MADE IN DAGENHAM is an uplifting counterpoint to the bitterly accurate portrayals of working-class life presented by Mike Leigh, for example, in his great film, VERA DRAKE. "We make a lot of films about the working-class in Britain" the director of MADE IN DAGENHAM, Nigel Cole, notes, "but they are often laments, complaints, or simply bleak." In the great heyday of British cinema, there was Saturday Night And Sunday Morning, The Loneliness Of The Long-Distance Runner, and Billy Liar, to name but three. The latter introduced Julie Christie in her breakout role as everyone's archetypal 1960's woman, playing off against Tom Courtenay's stay-at-home Northerner.
Iain Sinclair's essay, The Raging Peloton, in the current (January 20th) issue of London Review Of Books, makes a good companion-piece to Made In Dagenham, dealing as it does with cultural history, politics, and the relation of the bicycle to faux socialism.
We see the plethora of bicycles coming and going from the Ford Dagenham factory, pedalled by the workers there who could not afford a car. With the inimitable Bob Hoskins taking a lead role with Sally Hawkins and an excellent supporting cast including Miranda Richardson as Barbara Castle, MADE IN DAGENHAM is an unsentimental look at the way of life effectively destroyed by Margaret Thatcher and the Tories before Tony Blair, selling out the Labour Party's socialist ideals in order to take power, buried it forever.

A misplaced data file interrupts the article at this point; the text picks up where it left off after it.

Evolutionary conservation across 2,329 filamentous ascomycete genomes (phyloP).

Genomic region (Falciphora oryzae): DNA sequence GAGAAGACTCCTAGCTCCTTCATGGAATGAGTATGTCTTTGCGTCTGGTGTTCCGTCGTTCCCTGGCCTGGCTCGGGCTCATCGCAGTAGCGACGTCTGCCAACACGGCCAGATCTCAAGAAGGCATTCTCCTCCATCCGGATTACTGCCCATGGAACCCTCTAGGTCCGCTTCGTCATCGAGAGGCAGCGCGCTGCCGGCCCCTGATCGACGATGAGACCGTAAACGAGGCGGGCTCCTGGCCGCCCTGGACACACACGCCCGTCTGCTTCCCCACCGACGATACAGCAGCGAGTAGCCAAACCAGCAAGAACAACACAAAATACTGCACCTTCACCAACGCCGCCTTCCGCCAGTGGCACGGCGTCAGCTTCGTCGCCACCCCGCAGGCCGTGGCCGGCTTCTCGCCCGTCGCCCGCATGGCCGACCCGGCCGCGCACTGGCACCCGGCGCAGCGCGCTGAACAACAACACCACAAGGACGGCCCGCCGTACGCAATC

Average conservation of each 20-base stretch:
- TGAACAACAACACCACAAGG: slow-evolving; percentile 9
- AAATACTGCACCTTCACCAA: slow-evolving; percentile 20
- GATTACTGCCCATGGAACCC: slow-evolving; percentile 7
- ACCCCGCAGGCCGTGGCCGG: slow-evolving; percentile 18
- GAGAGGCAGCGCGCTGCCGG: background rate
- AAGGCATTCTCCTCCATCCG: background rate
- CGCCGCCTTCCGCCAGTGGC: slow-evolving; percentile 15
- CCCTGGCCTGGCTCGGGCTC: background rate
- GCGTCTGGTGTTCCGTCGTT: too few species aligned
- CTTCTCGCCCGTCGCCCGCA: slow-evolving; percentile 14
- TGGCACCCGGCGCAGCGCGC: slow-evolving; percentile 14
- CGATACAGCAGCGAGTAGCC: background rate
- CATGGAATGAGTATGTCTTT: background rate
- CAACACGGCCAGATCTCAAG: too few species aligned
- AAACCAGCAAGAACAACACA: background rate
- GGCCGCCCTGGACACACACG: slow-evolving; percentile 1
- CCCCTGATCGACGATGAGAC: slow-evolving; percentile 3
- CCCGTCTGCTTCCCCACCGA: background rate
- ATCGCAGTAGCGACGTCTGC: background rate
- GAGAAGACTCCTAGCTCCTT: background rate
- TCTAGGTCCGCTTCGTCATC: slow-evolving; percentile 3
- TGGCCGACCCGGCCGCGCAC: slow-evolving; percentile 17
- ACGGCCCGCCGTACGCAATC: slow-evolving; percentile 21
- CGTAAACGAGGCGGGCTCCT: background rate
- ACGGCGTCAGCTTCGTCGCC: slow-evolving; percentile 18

The mode is resurrected some in Mike Leigh's most recent masterwork, ANOTHER YEAR, his film of middle Britain's no-exit misery, with the best-we-can-hope-for almost cartoon "happy marriage" of Tom and Gerri, sunk into their soggy allotment, and with their goody-goody son and his sudsy-extrovert occupational therapist girlfriend, balanced against denial, dysfunction, disappointment, despair and death, with a stunning performance by Lesley Manville as Mary, in the throes of her lonely, sad, and drunken descent, and by all of the Leigh ensemble. ANOTHER YEAR is a kind of British response to Eric Rohmer's Parisian up-beat joie de vivre if you will, a take, as Leigh has said on "how to give love and affection" without going over-the-top, which is to say, stiff-upper-lip, have a chat, and drink your tea.
MADE IN DAGENHAM is, despite its one Dickensian death, an attempt at a feel-good well-paced feminist movie which pulls no punches in its Retro look at UK life during the time when most Americans regarded Britain only through the superficial lens of "swinging London" and music for export and Carnaby Street fashion hype.